• and the end of the dollar’s privileged status as the global reserve currency.

The article paints a grim picture. Our children and grandchildren can inhabit a Planet of Slums,with a billion people already packed into fetid favelas that will be “the ‘feral, failed cities’ of the Third World…

My point is simply that two can play that game.

I sincerely hope that saner heads prevail. But I share GO's distrust of the neocon jingoes who have hold of the tiller of state, and of the foreign policy if the USA. As I have said elsewhere, they will fight the next war down to your last child and/or grandchild.
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Offline RE

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Re: Do Central Bankers Recognize there is NO GROWTH?
« Reply #51 on: June 08, 2015, 05:11:47 PM »

Good article. But based on a handful of selected instances.

That was a handful of selected instances from just the last WEEK.  Go back a month and you can find them by the truckload.

Granted, you'll also find plenty of China Bull stories also, and Ambrose will write both sides from one article to the next too!  LOL.

However, it's like with Climate Change, there also are plenty of articles denying that also.  You have to parse it and decide which argument makes more CFS.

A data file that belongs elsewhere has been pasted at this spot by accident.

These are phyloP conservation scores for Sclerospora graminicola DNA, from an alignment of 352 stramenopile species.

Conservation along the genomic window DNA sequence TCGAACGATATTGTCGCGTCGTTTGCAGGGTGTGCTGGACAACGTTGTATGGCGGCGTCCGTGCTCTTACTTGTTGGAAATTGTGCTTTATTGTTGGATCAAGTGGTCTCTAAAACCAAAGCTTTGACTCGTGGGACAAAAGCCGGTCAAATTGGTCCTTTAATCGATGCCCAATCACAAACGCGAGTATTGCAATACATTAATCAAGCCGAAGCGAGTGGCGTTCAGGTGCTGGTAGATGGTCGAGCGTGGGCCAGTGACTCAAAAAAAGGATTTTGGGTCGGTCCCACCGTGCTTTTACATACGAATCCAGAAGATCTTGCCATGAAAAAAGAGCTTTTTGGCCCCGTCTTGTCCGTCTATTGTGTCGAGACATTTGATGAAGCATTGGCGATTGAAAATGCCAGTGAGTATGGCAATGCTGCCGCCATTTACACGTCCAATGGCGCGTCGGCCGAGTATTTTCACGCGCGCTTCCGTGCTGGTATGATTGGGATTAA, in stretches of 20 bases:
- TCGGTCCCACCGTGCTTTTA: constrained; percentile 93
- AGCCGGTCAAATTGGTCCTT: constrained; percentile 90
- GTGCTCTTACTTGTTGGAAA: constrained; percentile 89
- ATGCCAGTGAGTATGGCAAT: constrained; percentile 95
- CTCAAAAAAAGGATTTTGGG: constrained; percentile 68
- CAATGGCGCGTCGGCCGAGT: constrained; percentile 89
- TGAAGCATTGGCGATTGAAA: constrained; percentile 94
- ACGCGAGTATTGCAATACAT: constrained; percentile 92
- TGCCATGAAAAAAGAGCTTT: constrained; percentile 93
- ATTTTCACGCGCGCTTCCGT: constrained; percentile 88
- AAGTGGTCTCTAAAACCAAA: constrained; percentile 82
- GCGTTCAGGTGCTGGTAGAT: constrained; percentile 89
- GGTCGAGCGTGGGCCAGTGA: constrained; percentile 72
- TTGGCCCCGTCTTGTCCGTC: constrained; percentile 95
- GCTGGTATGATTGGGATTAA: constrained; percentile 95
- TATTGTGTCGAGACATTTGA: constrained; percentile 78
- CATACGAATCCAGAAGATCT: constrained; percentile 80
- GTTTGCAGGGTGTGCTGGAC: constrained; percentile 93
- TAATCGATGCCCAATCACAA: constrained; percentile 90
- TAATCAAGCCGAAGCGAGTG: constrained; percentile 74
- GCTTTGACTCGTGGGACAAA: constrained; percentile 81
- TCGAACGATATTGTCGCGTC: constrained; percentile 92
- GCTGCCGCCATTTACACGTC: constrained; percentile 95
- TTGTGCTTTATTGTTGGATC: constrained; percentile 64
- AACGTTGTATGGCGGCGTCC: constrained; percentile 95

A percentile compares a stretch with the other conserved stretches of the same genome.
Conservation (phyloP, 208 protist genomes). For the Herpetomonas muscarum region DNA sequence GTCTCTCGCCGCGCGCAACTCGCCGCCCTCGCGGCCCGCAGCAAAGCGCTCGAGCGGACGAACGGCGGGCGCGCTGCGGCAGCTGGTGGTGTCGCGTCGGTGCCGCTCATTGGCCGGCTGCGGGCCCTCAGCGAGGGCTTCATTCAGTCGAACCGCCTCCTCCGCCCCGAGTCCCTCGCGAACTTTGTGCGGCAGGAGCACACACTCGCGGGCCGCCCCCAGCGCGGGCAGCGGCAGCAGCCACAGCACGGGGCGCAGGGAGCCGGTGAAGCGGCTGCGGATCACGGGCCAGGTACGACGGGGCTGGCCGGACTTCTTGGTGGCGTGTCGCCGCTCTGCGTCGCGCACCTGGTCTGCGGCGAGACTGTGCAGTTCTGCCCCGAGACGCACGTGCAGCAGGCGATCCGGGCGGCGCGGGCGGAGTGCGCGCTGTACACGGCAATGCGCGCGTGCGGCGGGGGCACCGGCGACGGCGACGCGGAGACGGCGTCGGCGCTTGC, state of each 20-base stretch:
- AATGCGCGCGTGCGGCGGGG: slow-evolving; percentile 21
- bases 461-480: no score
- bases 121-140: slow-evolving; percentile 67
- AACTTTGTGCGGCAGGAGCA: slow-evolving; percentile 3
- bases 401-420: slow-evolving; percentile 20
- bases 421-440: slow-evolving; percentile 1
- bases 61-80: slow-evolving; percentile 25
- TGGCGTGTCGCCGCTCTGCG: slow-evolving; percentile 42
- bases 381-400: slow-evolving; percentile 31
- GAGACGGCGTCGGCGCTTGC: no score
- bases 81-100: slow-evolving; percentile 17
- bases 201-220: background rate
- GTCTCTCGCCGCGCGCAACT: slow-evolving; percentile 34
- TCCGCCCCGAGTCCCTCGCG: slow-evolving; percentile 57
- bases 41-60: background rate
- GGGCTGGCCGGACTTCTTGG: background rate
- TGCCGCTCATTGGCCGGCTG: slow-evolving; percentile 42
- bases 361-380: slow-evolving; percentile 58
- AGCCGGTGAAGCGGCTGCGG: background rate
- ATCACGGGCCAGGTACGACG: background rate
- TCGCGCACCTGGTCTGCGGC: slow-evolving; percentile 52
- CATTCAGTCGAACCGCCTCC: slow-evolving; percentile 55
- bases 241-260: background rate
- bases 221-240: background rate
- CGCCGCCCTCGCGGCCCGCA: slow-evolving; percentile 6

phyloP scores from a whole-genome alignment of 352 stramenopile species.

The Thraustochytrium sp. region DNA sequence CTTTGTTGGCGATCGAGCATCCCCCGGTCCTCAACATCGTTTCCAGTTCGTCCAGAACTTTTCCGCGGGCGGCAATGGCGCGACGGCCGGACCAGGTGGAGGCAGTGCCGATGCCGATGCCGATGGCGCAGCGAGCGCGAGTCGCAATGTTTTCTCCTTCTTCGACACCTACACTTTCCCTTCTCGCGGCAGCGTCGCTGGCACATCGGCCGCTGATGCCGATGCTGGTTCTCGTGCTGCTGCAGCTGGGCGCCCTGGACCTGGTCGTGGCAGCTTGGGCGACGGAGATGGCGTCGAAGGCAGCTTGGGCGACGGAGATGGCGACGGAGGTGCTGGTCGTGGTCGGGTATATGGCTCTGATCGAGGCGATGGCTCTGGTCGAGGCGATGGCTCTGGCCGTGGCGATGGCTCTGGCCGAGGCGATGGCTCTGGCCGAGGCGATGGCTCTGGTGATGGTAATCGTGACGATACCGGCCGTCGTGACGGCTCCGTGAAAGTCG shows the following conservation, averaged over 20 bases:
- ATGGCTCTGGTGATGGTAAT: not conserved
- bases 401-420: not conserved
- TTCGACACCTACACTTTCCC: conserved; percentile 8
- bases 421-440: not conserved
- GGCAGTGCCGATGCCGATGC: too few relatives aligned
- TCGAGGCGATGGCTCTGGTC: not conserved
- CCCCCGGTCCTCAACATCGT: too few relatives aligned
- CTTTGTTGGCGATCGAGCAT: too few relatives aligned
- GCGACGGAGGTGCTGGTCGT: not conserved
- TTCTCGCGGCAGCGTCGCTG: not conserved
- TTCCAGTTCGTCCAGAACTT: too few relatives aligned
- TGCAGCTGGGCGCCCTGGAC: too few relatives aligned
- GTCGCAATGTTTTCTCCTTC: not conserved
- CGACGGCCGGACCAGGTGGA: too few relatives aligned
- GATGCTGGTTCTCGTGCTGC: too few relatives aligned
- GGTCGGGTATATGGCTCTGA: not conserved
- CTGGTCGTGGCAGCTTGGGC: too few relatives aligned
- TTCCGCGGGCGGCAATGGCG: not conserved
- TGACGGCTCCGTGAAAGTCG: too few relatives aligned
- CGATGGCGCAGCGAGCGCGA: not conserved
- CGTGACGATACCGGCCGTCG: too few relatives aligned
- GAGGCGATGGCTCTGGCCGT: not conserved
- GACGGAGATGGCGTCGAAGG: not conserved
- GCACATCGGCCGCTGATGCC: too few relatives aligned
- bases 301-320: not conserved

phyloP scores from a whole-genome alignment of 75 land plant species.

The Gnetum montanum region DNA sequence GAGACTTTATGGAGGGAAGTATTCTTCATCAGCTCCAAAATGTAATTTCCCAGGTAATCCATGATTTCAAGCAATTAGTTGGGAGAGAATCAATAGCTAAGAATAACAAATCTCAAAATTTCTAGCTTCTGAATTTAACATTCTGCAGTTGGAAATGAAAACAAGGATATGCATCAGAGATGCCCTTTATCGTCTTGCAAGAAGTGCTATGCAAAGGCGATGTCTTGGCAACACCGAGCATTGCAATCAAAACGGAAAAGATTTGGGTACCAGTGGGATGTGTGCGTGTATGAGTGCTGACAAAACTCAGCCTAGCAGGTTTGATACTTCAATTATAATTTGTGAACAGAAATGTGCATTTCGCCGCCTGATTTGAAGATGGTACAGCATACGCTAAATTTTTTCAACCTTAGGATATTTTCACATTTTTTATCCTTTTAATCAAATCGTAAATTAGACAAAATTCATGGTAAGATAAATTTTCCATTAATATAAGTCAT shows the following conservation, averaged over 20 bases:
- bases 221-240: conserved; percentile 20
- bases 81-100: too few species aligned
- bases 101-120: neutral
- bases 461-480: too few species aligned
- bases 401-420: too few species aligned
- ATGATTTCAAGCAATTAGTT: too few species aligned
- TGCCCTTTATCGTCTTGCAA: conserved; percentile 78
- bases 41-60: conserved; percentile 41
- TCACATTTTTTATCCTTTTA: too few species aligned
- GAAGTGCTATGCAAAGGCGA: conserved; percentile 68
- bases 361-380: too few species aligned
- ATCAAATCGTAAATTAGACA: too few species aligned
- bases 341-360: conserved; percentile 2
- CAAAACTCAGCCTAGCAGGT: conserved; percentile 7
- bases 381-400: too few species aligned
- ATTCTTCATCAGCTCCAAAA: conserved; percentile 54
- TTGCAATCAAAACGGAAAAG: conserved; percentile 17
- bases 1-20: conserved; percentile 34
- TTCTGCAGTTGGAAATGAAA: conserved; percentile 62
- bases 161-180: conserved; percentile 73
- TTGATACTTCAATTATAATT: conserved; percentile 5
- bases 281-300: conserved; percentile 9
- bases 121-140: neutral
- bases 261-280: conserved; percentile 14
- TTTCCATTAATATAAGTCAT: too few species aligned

RE
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Offline Petty Tyrant

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Re: Do Central Bankers Recognize there is NO GROWTH?
« Reply #52 on: June 08, 2015, 05:19:40 PM »
GO i just want to add to your point about 2.5 billion people in india and china,  add other neighboring countries like phillipines islands almost 100 million,  indonesian archipeligo 250 million.. malaysia... singapore.. vietnam burma. Laos ..canbodia. bangladesh.. they  Make over  half the people in the world All in asia. Many work in various wealthy countries as cheap slave labour and domestic helpers etc with food and board provided and send most of the money they make home to feed their family. I see those jobs drying up  as low oil prices hurt the oil exporting places and financial centres are not far behind. Add to this the problem of simultaneous flood and drought in so many places including usa,  qld,  and these asians.